Monthly Archives: October 2020

Fishing West Point Lake in September

  As expected, the weather threw me a curve in our club tournament in September at West Point Lake. I was hoping the bass at West Point would be feeding in response to the cooler water but was disappointed.

    The water temperature was around 80 degrees, the coolest it has been since last May.  But it was still too soon, I guess, for the bass to really respond.  And the day was hot with  no breeze and bright sun all day so it was not as comfortable as I had hoped.

    In the Spalding County Sportsman Club tournament 12 members fished eight hours to land 41 bass weighing about 54 pounds.  There were four five-bass limits and one person didn’t catch a keeper.  There were only two largemouth, all the rest were spots.

    Raymond English won with five at 8.53 pounds and his 2.76 pound largemouth was big fish. Kwong Yu was second with five weighing 7.03 pounds, Billy Roberts came in third with five at 6.58 pounds and my five weighing 6.05 pounds was fourth.

    I started fishing around the ramp, thinking some of the bass released in tournaments there might hit, but they didn’t.  The third place I stopped my biggest fish of the day, not very big at all, hit a Texas rigged worm in about 8 feet of water in a cove around some brush.  Then I caught a keeper spot on a rocky point in about six feet of water on a jig head worm.

    I tried a few more places then at 11:00 I went to what I hoped was my ace in the hole. There is a brush pile in about 17 feet of water and I have caught a lot of fish around it.  When I rode over it to mark it my depthfinder showed it covered in fish.

    Almost as soon as my drop shot worm got to the top of it a keeper spot thumped it.  Then a couple of minutes later I got another one.  But after fishing it for thirty minutes I had not gotten another bite.

    I left and tried another place, then went back to the brush and quickly caught two more keepers.  It is strange. Jordan and I caught two off that brush the last tournament we fished then didn’t get another bite for an hour.  The pattern seems to be catch two and leave.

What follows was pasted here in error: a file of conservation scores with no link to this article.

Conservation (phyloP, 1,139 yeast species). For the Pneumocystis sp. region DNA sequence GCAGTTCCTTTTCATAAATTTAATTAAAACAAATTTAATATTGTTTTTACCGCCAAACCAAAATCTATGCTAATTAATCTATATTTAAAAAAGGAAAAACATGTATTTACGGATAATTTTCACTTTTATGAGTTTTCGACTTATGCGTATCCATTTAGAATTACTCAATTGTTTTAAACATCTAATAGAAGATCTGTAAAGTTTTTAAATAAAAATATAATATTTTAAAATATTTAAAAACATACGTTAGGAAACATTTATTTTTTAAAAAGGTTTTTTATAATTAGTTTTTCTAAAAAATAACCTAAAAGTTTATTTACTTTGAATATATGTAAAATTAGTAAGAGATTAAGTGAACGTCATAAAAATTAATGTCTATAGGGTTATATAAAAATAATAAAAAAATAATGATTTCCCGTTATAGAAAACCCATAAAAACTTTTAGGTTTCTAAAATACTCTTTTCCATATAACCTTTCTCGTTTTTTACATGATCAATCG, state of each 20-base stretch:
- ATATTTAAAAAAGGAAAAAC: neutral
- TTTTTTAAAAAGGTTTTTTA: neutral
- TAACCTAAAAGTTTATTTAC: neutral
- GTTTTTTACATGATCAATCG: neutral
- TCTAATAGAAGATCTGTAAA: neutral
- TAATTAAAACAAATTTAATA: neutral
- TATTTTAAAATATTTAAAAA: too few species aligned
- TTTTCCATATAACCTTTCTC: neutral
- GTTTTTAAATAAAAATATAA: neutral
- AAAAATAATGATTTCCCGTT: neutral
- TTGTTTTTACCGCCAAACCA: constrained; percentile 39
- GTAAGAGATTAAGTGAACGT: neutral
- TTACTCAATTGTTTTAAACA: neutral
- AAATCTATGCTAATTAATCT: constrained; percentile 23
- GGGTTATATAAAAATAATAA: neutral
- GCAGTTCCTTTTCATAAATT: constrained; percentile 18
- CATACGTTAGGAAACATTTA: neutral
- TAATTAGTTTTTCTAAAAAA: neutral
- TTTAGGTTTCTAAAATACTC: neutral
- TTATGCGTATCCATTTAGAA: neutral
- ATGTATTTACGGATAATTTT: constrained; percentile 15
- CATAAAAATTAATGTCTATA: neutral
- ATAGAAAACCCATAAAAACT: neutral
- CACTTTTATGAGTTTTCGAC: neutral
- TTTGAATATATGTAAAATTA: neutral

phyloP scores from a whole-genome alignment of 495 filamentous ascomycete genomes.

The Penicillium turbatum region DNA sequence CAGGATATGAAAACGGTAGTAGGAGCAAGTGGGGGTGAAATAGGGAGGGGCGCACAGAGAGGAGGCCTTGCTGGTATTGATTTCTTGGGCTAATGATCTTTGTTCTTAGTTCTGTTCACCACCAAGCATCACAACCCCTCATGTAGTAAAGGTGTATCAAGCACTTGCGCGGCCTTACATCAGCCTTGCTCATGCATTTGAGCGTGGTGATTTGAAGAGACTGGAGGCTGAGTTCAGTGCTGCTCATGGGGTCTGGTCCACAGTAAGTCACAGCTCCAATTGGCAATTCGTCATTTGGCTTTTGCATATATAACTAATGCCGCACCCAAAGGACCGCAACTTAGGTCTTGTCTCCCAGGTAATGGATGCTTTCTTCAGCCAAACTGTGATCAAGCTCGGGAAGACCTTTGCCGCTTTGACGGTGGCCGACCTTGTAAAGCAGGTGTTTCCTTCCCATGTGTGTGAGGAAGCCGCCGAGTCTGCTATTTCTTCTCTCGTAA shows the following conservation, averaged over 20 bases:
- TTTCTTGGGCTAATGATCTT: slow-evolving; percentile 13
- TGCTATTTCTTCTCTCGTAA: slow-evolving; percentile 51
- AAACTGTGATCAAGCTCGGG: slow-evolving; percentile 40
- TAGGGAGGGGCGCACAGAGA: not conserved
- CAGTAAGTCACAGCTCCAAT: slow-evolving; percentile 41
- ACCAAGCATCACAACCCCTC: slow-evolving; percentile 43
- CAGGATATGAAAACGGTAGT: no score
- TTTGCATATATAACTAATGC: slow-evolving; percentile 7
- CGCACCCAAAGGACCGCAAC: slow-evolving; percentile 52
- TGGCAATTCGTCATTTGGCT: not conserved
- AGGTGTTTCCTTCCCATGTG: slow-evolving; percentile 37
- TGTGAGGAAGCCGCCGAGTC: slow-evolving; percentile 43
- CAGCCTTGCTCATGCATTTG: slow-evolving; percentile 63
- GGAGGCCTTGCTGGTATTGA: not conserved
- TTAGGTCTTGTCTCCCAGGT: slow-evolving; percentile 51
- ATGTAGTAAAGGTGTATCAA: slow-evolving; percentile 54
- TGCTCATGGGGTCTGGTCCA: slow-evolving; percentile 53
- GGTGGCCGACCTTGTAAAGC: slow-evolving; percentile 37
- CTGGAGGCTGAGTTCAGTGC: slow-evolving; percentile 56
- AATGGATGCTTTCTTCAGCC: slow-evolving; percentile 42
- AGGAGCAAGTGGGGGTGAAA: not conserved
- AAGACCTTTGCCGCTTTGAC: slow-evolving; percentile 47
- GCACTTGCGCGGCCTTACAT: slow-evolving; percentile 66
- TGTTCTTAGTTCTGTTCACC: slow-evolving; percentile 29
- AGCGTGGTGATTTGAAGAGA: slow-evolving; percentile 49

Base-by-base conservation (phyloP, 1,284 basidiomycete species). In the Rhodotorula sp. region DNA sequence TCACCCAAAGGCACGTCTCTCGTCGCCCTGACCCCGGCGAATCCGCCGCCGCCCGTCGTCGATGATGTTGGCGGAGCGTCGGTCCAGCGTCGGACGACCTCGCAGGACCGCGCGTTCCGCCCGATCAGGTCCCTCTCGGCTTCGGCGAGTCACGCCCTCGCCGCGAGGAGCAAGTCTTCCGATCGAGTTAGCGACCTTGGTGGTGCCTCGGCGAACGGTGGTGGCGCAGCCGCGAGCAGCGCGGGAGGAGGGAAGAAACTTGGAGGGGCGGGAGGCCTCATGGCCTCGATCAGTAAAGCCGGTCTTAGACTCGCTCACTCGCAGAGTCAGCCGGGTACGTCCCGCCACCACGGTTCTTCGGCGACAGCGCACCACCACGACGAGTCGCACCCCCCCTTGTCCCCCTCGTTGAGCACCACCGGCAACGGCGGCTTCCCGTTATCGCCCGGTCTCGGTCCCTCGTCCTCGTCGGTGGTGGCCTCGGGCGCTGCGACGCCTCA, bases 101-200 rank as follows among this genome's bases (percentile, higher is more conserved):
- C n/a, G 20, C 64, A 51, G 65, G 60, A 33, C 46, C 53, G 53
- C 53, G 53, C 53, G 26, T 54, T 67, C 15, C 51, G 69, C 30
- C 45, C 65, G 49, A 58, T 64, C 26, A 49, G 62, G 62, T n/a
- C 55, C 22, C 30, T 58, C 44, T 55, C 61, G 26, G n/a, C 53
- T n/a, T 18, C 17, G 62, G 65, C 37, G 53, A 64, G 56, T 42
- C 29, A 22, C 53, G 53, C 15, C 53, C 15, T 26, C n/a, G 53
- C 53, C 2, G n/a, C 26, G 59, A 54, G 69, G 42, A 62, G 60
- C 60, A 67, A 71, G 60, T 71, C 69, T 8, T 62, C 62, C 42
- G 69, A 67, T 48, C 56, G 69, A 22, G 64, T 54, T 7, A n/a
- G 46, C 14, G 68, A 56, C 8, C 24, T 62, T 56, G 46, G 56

The water at West Point is clear and to fish a drop shot worm, a good tactic in clear water, you get right on top of the brush and drop it straight down. Although 17 feet deep sounds pretty deep, when you stop and think it is less deep than the boat is long.

    I think the boat right on top of the fish scares them and they quit hitting.  If you leave and come back after they settle down they will hit again – for a few minutes until they get scared again. I have tried staying out from that brush and casting to it from distance but can’t seem to get bite that way.

    I fished a lot more places and caught several short fish before quitting time at 3:00, but no more keepers.  As I said, the fish were much harder to catch than I had hoped!

Fishing with Matt Baty on Lake Seminole

Back in August, 2017. I drove down to Bainbridge and met Matt Baty at Wingate’s Lunker Lodge Saturday morning to get information for my October Map of the Month article in both Georgia and Alabama Outdoor News. Since Seminole is a border lake between the two states the same article will run in both magazines.

    Matt grew up in Faceville, right on the lake, and has fished it all his life. He now guides there and on nearby Lake Eufaula and keeps up with the bass and knows where they are and what they are eating.

    He and his partner had won an evening tournament on Seminole on Thursday night, landing five bass weighing 14 pounds in the three-hour tournament.  It amazed me when he told me the tournament launched in Bainbridge, a 30-minute fast boat ride up the Flint River from where he caught the fish.

    And he had to make the run back in the dark.  That meant they had less than two hours to actually fish when they got to their honey hole at the mouth of Spring Creek.  I have made that run many times in tournaments and you have to follow a twisting, turning channel. Its a good thing he knows the lake well to make it in the dark.

    Matt took me to the grassy flat with hydrilla forming a mat on the surface along the edges of the deeper Spring Creek channel.  We started with topwater but got no bites, but when he switched to a crankbait he caught five keepers up to two pounds each on five consecutive casts. That is hole #1 in the article.

    I landed a three-pound largemouth on a worm there but then it got tough.  We fished all morning without another keeper but then, on what is hole #7 in the article, he landed three bass about three pounds each by punching a plastic bait through the hydrilla behind a 1.5-ounce sinker.

    I don’t even own a sinker that big and did not try his method.  He offered me one but you have to stand up to fish that way and my back will not let me do it more than a few minutes.

    Seminole is a beautiful lake and has a lot of three and four-pound bass in it.  Fishing there seems much better this time of year than around here and is well worth the four-hour drive!